After 20 years in education at my local elementary school, I have a new position in the fall at my local high school. I will be their Digital Learning Specialist (Tech Integrator) and CS teacher. It is really a dream job for me. I get to help teachers with their technology (my “superpower”) and teach kids computer science (my “passion”). I’m so excited for the fall.

I’ll be teaching two CS classes in the fall- Computer Science Principles and AP Computer Science A, and I’m using code.org‘s curriculum for both. Last year I assisted in teaching AP CS Principles and it was the first time AP CS Principles had been taught at the school. I made room in my schedule to be in their class every Thursday (plus any other special activity day as my elementary schedule allowed). It surprised me how much I enjoyed working with the high school students (half of whom I taught coding to in elementary school).

In preparation to teach code.org’s AP CSA curriculum, I spent a week in Maine at an EducateMaine-sponsored 5-day workshop. It was excellent. It was intense. I’ve just returned from it and while I’m tired, I’m still really excited about getting into the classroom and presenting the content to the kids. During the week I met other high school CS teachers and built a new personal learning community network.

The code.org’s AP CSA curriculum is new this year. Our workshop facilitators piloted the program last year and this summer is the first time code.org teacher training workshops are being offered. At my school, most of the students who were with me in CS Principles will be taking AP CSA, so while I was at the workshop I could envision pain points in the lessons based on my knowledge of those students.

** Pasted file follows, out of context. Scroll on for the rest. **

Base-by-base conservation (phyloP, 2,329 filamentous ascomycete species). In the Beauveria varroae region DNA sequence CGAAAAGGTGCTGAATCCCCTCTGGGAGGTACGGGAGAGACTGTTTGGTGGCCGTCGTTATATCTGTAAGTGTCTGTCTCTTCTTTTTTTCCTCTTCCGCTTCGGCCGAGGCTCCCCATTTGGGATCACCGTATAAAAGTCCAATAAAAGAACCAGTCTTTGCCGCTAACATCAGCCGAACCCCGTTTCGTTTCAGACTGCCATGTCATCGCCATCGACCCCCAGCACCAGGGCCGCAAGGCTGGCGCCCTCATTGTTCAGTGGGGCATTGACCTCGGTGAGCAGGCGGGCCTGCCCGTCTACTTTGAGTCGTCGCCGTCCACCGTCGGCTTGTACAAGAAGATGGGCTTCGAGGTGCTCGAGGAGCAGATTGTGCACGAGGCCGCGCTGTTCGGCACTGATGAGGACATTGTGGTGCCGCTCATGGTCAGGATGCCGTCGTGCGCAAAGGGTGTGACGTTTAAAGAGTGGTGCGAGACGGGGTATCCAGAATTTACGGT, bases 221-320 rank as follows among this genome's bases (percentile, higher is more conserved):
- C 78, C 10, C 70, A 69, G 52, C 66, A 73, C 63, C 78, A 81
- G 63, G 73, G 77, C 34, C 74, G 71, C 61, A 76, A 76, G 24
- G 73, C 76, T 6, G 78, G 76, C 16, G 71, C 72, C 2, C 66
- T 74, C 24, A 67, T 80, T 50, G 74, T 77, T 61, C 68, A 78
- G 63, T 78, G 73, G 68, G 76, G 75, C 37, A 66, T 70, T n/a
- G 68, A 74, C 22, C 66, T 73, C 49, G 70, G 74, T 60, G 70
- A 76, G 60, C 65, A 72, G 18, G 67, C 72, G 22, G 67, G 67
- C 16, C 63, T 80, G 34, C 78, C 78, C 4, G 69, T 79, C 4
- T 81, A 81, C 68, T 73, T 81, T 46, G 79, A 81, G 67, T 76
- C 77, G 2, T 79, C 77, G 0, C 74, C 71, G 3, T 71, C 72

There is a lot of vocabulary in AP CSA. At one point halfway through the workshop we played vocabulary Bingo from the vocabulary list of the first two Units alone and it was a struggle. Of course, we’d had 3 days with the terms. The students will have more time and practice with them through the course. It is good to know this before the year starts so I can plan vocab review activities and encourage the students to keep a journal or binder for vocab. I’ve already asked one student her best strategy for learning vocab and this was her reply:

I think it would be best if all students have some sort of notebook/ composition book where they write in all the vocabulary as it comes up in one section then when they move to a unit start another page and label it. In this way they can customize what they write about each thing such as adding examples or an analogy when helpful. Then at the end of the unit go through all the vocabulary and make sure we have each and every term.

AP CSP student going into AP CSA

The other CS teachers in my CSA cohort noticed the vocab-heavy curriculum, too. One created and shared with us the Unit vocab lists in GimKit. I hadn’t heard of this tech tool and we got a chance to play a quick round of virtual Capture the Flag. I think the students are going to like this vocab practice tool!

Me in a GimKit of Capture the Flag

I learned that the AP CSA test consists of multiple-choice questions (50%) and free-response questions FRQs (50%). The code.org curriculum introduces, scaffolds, and provides a lot of practice with FRQs. The AP test is all paper and pencil so the students will need to practice handwriting Java code, reading Java code, etc.

I’ve still got some more to learn and prepare for the start of school, but I feel I’m in a good place and have the support I need (or know where to find it) for AP CSA. Hopefully, this feeling lasts through to August.

CS Teachers at the Portland SeaDogs vs NH Fisher Cats Minor league baseball game. Photo by Angela Oechslie.

Do you want to know more? Well, I had to learn to accept non-closure at this CS Summer Institute, too.


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